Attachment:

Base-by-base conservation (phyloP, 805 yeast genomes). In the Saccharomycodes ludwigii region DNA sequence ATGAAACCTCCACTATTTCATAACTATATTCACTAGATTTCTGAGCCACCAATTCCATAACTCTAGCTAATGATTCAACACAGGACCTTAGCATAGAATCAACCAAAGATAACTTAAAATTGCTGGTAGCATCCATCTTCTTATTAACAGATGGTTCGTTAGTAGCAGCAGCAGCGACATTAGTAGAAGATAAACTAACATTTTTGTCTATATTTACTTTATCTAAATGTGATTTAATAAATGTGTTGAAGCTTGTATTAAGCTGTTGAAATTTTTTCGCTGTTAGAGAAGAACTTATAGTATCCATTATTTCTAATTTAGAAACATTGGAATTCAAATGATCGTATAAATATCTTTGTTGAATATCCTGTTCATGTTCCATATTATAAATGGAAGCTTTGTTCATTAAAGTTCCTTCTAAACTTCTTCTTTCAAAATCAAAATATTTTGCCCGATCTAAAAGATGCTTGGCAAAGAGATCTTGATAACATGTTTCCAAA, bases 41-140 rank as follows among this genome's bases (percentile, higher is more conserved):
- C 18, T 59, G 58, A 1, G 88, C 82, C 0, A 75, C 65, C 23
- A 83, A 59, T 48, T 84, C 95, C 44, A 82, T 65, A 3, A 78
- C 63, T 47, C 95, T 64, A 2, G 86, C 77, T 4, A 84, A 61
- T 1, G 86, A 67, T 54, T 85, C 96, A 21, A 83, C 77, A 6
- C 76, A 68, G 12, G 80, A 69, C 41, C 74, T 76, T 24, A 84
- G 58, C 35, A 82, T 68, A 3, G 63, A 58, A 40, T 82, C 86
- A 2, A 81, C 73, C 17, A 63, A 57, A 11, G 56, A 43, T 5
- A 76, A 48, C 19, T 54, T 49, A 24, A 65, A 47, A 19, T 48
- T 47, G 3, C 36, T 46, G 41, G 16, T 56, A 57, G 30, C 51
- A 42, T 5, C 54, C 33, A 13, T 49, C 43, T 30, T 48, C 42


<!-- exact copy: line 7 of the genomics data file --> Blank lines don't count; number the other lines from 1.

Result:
- G 58, C 35, A 82, T 68, A 3, G 63, A 58, A 40, T 82, C 86